Jason Hancock Jason is a Psychiatry CT3 (soon to be ST4 in old age / adult psychiatry). Clinically he is interested in old age liaison psychiatry. Jason's research interests so far have been quite broad. He is currently completing a Masters in applied health services research. As part of that he is working with the Clozapine clinic to improve the physical health monitoring conducted on patients taking Clozapine making use of implementation science theory and lean methodology. Jason is also currently working on a paper to understand the variation in ambulance calls rates between care homes in Torbay and will soon start a systematic review looking into the diagnostic tools used to assess for depression in dementia. He has also published a paper on the development of a psychometric scale aiming to assess levels of tolerance of ambiguity in medical students and junior doctors.
Daniel Racey Daniel is an ACF/CT3 in Psychiatry. Clinically, he is interested in Child and Adolescent Mental Health but also primary preventative interventions. From a research viewpoint, Daniel's major research is in Mindfulness based approaches to mental health problems experienced by young people. His research has involved very successful collaborations with medical students. Daniel has a degree of experience and a little expertise in feasibility/pilot studies, including quantitative and qualitative analysis. He also has broader interests in gene/environment interactions and the application of evolutionary theory to medicine.
Richard Oram Richard is a clinician specializing nephology, diabetes and transplantation and has worked with Andrew Hattersley and the team at the NIHR Exeter Clinical Research Facility since 2008.
He is interested in the immunological, genetic and clinical factors that influence whether low level insulin production is preserved in Type 1 diabetes, and this forms the basis of ongoing work within the research team. Richard is using the same methods to improve monitoring of patients following transplantation or immunotherapy treatments for Type 1 diabetes.
Mark Gilchrist Mark is a clinical lecturer in renal medicine.  His research interests are mainly centred round investigating the physiology of the nitrate-nitrite- nitric oxide pathway in health and disease states.  Nitrate is synthesised in blood vessels and also obtained from the diet.  It can be converted to nitrite by bacteria in the mouth and then to nitric oxide by multiple mechanisms within the body.  Mark thinks this pathway is important in cardiovascular disease and kidney disease.  Currently he is investigating how kidney disease affects the synthesis and excretion of nitrate to understand if this explains some of the very high cardiovascular morbidity and mortality seen in patients with renal impairment.  Mark is also involved with work looking at how microvascular function is affected by diabetes and kidney disease.  His research work is predominantly clinical in nature with some wet lab work.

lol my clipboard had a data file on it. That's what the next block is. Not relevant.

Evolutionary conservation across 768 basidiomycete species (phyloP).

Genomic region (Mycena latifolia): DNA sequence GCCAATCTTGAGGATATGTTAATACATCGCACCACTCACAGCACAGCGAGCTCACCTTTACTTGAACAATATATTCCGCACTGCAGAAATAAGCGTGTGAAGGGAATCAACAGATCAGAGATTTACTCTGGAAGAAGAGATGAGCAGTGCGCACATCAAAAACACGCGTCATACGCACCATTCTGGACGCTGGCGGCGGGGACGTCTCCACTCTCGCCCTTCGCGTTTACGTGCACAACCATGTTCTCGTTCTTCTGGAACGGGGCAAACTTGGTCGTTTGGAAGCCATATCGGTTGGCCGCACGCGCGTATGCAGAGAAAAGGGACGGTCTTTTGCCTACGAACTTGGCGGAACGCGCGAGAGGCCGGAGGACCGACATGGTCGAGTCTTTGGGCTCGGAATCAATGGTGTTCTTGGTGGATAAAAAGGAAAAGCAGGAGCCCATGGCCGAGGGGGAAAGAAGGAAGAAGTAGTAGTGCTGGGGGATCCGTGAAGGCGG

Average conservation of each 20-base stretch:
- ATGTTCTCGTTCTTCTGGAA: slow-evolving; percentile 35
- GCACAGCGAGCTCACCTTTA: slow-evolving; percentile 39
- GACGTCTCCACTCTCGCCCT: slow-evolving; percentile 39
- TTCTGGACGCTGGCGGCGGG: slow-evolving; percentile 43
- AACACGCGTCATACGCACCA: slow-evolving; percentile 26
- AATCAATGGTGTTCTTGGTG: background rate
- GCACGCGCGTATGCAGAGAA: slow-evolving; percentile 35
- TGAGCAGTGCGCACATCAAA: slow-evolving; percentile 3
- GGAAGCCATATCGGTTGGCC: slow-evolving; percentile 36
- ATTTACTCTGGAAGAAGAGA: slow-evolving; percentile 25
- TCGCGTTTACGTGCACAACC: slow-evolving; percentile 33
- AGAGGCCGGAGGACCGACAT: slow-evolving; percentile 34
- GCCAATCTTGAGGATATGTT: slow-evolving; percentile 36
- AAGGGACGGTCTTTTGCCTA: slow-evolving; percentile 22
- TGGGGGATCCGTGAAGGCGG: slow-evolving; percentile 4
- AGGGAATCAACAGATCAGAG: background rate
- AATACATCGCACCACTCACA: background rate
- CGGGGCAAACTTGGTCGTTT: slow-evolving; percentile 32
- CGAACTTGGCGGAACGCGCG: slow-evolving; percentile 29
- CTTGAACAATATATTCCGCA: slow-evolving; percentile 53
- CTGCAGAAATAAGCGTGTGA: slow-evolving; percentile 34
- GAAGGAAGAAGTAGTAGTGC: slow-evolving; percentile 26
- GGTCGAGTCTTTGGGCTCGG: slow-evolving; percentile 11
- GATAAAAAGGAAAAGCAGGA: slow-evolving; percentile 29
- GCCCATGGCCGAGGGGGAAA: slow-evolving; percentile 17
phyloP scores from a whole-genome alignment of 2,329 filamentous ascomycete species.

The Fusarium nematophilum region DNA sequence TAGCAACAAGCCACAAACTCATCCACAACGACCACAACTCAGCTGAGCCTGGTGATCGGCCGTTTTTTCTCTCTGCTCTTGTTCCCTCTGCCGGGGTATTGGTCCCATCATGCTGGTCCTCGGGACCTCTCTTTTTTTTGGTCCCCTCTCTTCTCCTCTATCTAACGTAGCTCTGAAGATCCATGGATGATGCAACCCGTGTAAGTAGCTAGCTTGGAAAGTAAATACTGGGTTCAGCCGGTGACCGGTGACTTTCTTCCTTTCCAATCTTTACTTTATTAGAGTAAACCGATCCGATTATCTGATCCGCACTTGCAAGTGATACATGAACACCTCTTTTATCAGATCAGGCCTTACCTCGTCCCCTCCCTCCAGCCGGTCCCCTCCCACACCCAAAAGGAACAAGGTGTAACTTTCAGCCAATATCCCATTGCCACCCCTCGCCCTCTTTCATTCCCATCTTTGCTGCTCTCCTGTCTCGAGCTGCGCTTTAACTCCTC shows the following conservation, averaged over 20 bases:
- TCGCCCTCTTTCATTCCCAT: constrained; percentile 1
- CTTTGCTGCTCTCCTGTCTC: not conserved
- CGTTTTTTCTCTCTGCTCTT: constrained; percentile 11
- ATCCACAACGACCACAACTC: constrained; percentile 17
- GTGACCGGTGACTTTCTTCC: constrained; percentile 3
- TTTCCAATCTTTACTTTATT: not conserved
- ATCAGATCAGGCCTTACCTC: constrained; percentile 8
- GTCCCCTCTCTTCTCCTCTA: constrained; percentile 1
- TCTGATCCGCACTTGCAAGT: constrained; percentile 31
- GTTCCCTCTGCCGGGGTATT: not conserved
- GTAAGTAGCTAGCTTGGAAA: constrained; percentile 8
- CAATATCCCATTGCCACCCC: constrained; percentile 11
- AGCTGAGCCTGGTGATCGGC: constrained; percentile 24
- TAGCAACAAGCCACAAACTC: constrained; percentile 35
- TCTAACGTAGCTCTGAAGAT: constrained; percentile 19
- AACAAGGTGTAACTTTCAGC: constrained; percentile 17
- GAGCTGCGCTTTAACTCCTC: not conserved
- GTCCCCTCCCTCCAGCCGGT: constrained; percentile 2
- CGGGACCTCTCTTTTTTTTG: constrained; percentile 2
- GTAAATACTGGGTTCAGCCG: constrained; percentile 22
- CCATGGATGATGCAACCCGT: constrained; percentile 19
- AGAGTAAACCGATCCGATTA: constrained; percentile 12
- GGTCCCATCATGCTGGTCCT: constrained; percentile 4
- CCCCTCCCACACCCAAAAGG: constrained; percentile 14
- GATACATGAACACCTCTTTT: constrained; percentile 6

Angus Jones Angus is in his final months of registrar training in Daiabetes, Endochrinology and General Medicine and is an NIHR Clinical Lecturer in the diabetes clinical research group (Prof Andrew Hattersley/NIHR Exeter Clinical Research Facility).  His research is entirely clinical and is about what treatments are most effective for individuals with diabetes (stratified medicine) and using clinical features and laboratory tests to accurately classify diabetes and therefore give the right treatment.  To look at questions in this area Angus uses a combination of observational studies and interventional crossover trails and pre-existing data from industry trials and electronic health care records.


INSPIRE Ambassadors

David Allard Cell and molecular biology of cancer and diabetes St Luke's Campus
John Campbell Primary Care St Luke's Campus
Kate Ellacott Biomedical Neuroscience Group Hatherly, Streatham
Tamsin Ford Child Mental Health St Luke's Campus
Willie Hamilton Clinical Diagnostics St Luke's Campus
Karen Knapp Medical Imaging St Luke's Campus
Katarina Kos Obesity and Diabetes RILD Building
Pia Leete Endocrine Pharmacology, Epigenetics, Human Genetics RILD Building
Mark Russell Endocrine Pharmacology, Epigenetics, Human Genetics RILD Building
Sharon Savage Cognitive Neurology St Luke's Campus
Chris Scotton Respiratory related themes St Luke's Campus
Fiona Warren Medical Statistics St Luke's Campus
Katrina Wyatt Health Complexity St Luke's Campus 

Students publish second edition of the INSPIRE Student Health Sciences Research Journal

Students at the University of Exeter Medical School have joined forces with their peers from the universities of Bristol, Cardiff and Plymouth to produce the second edition of the student led reserach journal that showcases original research undertaken in world-class laboratories and clinics by fellow students.

The 'INSPIRE Student Health Sciences Research Journal' is produced by a team of student editors from the four universities. It is a key part of a collaborative project under the national INSPIRE scheme funded by the Wellcome Trust and administered by the Academy of Medical Sciences. 

Read the INSPIRE Journal Second Edition.

Information about the first addition of the journal can be found here INSPIRE Journal.